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MLB.com Columnist

Richard Justice

Immense pitching depth has Marlins looking up

Offense a work in progress, but Miami has a young, talented rotation led by Fernandez

Immense pitching depth has Marlins looking up play video for Immense pitching depth has Marlins looking up

JUPITER, Fla. -- When last season ended, the Marlins could be optimistic about plenty of things.

For instance, pitching. Isn't that where it always begins? In that way, baseball is a really simple game. The teams that stockpile the most pitching are the ones that get there the fastest.

At the moment, the Marlins may have as many talented power arms as any team in the big leagues.

"I've never seen this much depth in pitching," veteran utility man Jeff Baker said.

Baker signed a two-year deal with Miami during the offseason as part of new general manager Dan Jennings' plan to infuse the clubhouse with as much leadership and experience as he could afford.

Let's not get ahead of ourselves. This all begins with pitching. Because of it, optimism abounds. OK, cautious optimism; take-care-of-business optimism; tune-out-the-noise optimism.

"They're good," Jennings said. "When you can sit in a room and send out kids that quite honestly, five or six of them could be in the big leagues with other teams, that's a good problem. That's what you work for."

If things work out the way the Marlins hope, they'll begin the season with four starting pitchers 24 years old or under. They're led by 21-year-old Jose Fernandez, who is as special a talent as baseball has seen in a long time.

In his rookie season, Fernandez was 12-6 with a 2.19 ERA. In 172 2/3 innings, he walked 58 and struck out 187.

Fernandez won the National League Rookie of the Year Award and finished third in NL Cy Young Award balloting. He has more than just electric stuff. Fernandez has the mound presence of someone much older. He's a dynamic personality, too; the kind an entire franchise can build upon. Behind Fernandez, Miami is lining up three other power arms -- Nathan Eovaldi, Henderson Alvarez and Jacob Turner.

The Marlins will not be an easy draw for any team because of those guys, and because there's other pitching talent stacked up in the Minor Leagues.

"When you're sending down a left-handed pitcher [22-year-old Andrew Heaney] who works at 90-95 mph with a plus slider and plus command, things are OK," Jennings said. "It puts us in position that, if we've got to go deal for a bat, we're dealing from strength."

Jennings was named GM last season, the latest step in a 28-year career in which he long ago established himself as a terrific talent evaluator and someone who understands the art of building a roster. He began restructuring his baseball staff by hiring a string of respected baseball men, including assistant general manager Mike Berger and pro scouting director Jeff McAvoy.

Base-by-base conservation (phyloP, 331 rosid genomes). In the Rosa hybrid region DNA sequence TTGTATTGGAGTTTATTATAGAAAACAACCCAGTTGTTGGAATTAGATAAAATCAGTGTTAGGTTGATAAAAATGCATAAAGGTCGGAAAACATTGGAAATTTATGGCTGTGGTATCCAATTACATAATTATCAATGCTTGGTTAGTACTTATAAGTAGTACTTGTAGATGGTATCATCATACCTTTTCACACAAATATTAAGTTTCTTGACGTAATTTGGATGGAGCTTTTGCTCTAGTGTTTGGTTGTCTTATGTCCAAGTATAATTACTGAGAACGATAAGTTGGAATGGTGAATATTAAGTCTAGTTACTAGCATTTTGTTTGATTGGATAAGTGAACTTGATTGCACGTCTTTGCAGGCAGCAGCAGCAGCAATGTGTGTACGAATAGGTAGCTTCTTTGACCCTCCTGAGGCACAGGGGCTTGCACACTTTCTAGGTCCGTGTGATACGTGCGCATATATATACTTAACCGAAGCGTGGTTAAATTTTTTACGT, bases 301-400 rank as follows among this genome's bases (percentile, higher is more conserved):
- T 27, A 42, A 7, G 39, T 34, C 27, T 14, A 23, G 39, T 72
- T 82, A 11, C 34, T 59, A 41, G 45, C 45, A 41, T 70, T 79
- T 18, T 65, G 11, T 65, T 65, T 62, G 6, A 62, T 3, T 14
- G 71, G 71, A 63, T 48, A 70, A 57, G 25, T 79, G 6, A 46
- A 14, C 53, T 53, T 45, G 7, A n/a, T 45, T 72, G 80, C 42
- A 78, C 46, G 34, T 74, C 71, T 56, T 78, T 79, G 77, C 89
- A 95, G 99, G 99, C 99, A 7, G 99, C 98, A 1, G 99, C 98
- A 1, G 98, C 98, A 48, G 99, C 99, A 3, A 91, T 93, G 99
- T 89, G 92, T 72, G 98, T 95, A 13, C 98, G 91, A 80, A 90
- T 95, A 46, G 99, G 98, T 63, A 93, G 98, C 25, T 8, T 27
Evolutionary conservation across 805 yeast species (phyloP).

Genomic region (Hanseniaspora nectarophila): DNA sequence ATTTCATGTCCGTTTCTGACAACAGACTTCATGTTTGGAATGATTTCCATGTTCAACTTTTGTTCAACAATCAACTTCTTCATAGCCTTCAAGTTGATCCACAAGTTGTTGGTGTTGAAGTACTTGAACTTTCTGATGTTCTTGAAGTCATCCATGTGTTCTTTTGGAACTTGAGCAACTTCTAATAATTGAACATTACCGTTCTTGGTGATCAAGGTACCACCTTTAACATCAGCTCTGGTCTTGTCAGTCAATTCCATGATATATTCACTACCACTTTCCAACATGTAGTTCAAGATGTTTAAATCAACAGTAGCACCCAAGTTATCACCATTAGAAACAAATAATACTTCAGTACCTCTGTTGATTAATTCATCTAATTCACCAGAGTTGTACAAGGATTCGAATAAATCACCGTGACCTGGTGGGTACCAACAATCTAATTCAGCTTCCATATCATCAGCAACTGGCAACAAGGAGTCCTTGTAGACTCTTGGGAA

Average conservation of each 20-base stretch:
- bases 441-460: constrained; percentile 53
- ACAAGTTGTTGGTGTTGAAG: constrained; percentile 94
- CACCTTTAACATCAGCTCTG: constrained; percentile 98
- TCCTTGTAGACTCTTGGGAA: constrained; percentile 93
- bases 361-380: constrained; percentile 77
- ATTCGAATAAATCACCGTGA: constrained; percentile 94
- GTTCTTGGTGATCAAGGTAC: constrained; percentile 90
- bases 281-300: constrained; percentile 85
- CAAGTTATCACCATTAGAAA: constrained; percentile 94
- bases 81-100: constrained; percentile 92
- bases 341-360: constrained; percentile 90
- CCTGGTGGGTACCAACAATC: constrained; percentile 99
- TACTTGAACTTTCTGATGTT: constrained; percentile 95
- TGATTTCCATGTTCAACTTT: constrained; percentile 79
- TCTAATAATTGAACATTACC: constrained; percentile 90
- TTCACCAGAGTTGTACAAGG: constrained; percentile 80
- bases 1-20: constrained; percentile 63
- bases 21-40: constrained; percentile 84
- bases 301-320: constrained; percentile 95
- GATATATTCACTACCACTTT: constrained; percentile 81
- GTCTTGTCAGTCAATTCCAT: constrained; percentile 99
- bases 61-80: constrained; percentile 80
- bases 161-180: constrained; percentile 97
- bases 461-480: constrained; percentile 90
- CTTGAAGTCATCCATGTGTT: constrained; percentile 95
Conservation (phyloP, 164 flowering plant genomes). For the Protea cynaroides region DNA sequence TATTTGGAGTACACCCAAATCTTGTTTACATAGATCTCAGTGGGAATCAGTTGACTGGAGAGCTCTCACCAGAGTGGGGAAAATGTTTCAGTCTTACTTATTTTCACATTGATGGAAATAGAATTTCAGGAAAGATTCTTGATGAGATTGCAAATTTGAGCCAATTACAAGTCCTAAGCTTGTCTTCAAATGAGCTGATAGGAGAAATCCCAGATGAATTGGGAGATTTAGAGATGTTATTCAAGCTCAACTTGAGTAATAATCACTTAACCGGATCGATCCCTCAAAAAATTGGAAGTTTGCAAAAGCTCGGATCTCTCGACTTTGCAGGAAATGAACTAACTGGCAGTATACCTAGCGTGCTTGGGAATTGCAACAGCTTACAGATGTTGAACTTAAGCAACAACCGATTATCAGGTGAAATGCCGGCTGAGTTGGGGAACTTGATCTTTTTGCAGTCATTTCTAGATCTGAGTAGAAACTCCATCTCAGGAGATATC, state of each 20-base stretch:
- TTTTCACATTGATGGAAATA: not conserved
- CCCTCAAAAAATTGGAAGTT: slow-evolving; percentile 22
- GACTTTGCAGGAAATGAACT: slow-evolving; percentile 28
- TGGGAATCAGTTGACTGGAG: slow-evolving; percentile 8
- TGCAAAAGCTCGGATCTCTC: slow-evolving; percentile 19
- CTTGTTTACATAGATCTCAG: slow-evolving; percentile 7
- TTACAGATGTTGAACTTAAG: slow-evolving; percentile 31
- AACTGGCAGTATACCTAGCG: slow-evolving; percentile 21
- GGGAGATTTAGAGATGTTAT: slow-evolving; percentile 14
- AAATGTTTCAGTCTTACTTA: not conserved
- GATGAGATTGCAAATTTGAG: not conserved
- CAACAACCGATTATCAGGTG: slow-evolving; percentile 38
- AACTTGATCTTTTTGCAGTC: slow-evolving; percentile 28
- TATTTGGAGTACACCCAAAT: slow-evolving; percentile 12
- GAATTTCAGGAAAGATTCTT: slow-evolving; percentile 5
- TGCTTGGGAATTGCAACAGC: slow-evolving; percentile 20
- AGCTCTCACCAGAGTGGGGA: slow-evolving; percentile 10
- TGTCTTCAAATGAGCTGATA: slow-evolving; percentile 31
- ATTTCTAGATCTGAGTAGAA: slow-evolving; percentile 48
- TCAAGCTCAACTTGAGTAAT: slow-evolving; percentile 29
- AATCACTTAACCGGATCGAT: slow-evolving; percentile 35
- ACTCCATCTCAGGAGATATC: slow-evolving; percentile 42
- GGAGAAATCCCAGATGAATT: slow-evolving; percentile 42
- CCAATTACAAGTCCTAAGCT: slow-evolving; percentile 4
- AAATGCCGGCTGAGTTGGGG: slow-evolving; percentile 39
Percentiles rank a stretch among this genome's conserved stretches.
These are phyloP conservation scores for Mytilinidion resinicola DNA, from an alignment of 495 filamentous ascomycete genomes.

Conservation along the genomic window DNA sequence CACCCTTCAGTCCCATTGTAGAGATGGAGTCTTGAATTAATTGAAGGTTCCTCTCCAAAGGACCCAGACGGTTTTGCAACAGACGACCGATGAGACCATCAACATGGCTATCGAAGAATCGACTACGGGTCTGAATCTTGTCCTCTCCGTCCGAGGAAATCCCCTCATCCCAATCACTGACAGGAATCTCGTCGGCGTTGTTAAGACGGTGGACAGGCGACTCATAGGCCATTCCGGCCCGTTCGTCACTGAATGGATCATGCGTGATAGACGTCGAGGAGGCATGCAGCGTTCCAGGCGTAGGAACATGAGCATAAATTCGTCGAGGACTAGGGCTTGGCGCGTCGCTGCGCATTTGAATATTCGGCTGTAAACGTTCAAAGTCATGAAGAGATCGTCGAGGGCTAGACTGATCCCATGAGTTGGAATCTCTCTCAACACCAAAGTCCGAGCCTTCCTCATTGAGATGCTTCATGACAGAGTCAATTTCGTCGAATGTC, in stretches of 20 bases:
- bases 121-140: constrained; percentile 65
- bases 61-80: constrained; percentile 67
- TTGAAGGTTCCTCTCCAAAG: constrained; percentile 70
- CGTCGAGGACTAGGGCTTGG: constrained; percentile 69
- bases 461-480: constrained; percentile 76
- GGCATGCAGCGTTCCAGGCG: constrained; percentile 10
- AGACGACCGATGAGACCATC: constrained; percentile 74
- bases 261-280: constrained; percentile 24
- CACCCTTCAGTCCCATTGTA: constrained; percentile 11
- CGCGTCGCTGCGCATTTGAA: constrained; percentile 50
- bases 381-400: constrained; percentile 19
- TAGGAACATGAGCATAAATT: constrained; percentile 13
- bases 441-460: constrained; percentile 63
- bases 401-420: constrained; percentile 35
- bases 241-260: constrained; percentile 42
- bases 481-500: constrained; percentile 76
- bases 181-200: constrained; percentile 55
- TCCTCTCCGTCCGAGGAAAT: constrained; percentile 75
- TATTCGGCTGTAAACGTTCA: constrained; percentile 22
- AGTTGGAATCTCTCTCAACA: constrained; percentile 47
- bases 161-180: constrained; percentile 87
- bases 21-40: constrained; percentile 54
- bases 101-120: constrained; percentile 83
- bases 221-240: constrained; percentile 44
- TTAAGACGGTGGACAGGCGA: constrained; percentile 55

Now about everything else. Miami scored 513 runs in 2013. That was 85 fewer than any other team. In the last 40 seasons, no big league team has scored fewer.

"Horrific offense," Jennings said. "Maybe one of the worst offenses in the history of baseball. It was just bad."

The lack of offense was despite the presence of one of baseball's best players, right fielder Giancarlo Stanton, who hit 24 home runs despite missing 46 games. Left fielder Christian Yelich and shortstop Adeiny Hechavarria are rising stars.

Jennings went shopping, adding catcher Jarrod Saltalamacchia, first baseman Garrett Jones, third baseman Casey McGehee, Baker and others.

"We tried to do a background check on every one of these guys," Jennings said. "Sit face-to-face with them. Find out about the person. Make sure that they were team-first players. They're winners. Garrett Jones was part of something that hadn't [happened] in 20 years. He was part of [the Pirates making the playoffs]. Salty is coming off a World Series [with the Red Sox]. McGehee comes off of winning in Japan. [Rafael] Furcal has been to the postseason [eight times].

"Add those quality guys and their veteran leadership to the young, talented kids that we have, to help show them the way. We felt like that was a recipe for the next step we need to take."

Baker understands that his role is about more than just playing.

"I'm not a big talk guy," he said. "You make sure you do your work in the cage. You get your treatment. You do everything on time. You take BP seriously. You're not out there playing around. It's about setting an example and how you go about your business.

"Get it done. Get ready for the game. There's always teaching moments, but my goal is to build up relationships with the younger guys where they can just pull you aside and talk to you. It's not getting on someone, it's helping each other. For us to win, we're all going to have to pull on the same rope. It's going to take some time to gel, but hopefully it happens."

So far, so good. The Marlins have led all big league clubs in ERA this spring and are among the leaders in strikeouts. The offense is still a work in progress, but there's a good feeling about where things are headed.

"I'm excited," manager Mike Redmond said. "It's definitely a different atmosphere, a different feel in that clubhouse and on the field. I don't know if you guys can feel it, but I sure can."

Richard Justice is a columnist for MLB.com. Read his blog, Justice4U. This story was not subject to the approval of Major League Baseball or its clubs.

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